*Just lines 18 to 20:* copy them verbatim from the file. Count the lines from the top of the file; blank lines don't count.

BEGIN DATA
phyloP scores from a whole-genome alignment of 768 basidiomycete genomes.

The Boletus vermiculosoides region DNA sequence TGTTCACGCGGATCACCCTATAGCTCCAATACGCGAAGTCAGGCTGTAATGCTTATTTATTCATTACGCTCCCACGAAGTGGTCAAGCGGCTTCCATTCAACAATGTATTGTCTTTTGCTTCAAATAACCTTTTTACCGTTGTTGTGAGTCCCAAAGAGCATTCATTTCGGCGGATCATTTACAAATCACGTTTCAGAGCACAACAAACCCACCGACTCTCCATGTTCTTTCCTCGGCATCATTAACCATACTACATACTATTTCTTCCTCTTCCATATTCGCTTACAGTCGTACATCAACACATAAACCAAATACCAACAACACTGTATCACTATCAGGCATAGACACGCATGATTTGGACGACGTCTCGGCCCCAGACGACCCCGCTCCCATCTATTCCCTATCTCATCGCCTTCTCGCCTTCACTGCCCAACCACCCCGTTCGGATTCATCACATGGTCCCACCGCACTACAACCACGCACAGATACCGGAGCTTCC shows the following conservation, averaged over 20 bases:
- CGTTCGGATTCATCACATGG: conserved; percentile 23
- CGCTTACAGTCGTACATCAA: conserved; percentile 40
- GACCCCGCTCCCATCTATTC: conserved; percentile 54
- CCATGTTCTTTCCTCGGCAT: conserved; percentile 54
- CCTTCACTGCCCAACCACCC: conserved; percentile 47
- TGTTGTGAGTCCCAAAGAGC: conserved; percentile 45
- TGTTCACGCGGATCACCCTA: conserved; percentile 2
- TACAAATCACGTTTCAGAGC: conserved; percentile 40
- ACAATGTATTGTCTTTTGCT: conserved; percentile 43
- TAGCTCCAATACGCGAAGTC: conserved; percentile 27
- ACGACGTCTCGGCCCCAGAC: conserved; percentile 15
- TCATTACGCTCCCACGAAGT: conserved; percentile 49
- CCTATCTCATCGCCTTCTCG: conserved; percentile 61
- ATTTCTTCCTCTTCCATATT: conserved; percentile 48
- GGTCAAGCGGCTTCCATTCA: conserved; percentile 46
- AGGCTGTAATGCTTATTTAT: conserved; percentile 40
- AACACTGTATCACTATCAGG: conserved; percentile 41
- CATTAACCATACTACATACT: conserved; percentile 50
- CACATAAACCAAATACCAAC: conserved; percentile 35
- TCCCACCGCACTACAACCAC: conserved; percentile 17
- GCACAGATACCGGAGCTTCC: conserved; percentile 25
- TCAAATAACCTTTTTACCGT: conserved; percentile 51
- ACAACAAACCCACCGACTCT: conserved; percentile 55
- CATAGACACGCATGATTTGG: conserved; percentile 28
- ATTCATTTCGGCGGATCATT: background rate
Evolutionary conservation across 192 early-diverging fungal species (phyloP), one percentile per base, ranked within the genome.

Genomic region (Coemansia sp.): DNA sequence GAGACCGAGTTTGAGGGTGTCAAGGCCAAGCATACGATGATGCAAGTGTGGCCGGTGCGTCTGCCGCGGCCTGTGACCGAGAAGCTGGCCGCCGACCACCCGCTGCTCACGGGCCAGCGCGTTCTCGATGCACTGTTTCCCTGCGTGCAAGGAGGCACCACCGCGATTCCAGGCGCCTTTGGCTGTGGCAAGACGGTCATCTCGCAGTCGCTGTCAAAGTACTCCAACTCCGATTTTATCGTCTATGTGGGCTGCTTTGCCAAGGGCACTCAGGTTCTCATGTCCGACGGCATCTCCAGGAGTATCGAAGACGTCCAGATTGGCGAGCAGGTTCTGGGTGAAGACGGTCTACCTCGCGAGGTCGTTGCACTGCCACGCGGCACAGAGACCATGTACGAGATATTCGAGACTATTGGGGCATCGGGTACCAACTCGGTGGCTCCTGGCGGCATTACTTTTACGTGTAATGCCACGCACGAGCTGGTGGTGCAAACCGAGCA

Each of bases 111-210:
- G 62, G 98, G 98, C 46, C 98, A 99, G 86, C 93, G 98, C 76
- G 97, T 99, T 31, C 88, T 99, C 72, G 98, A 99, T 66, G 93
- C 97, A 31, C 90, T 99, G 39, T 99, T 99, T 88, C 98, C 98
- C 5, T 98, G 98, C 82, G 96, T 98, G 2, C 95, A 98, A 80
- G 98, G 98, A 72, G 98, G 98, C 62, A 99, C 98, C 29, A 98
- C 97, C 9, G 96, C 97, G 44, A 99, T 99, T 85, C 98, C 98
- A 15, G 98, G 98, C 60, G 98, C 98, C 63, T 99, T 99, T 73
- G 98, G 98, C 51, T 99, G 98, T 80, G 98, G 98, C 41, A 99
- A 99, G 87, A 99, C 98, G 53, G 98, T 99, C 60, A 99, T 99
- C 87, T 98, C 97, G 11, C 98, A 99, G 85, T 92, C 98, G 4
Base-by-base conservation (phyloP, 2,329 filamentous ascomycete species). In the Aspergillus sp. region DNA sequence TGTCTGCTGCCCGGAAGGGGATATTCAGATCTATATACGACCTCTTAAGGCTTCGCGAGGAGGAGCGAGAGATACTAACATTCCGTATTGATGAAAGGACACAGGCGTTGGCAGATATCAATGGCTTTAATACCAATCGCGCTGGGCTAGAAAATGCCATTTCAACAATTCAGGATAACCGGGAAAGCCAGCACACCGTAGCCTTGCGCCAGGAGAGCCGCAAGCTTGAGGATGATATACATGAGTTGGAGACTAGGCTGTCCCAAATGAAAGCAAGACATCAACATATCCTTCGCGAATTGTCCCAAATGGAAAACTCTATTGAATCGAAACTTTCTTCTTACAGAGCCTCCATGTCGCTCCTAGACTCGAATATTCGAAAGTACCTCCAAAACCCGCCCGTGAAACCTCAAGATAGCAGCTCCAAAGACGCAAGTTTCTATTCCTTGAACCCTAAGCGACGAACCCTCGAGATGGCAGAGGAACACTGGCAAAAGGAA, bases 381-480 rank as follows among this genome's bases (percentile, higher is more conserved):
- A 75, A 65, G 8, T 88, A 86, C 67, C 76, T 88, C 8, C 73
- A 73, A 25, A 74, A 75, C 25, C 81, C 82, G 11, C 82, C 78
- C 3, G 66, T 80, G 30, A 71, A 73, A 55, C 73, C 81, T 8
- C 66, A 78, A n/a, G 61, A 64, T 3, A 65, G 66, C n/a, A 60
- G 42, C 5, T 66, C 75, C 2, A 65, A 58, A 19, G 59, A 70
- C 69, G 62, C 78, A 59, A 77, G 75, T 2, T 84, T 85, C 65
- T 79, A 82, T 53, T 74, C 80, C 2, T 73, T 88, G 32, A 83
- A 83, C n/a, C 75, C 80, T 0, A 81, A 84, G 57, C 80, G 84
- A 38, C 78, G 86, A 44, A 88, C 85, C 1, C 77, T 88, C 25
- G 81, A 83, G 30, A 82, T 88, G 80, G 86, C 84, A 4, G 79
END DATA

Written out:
- AGGCTGTAATGCTTATTTAT: conserved; percentile 40
- AACACTGTATCACTATCAGG: conserved; percentile 41
- CATTAACCATACTACATACT: conserved; percentile 50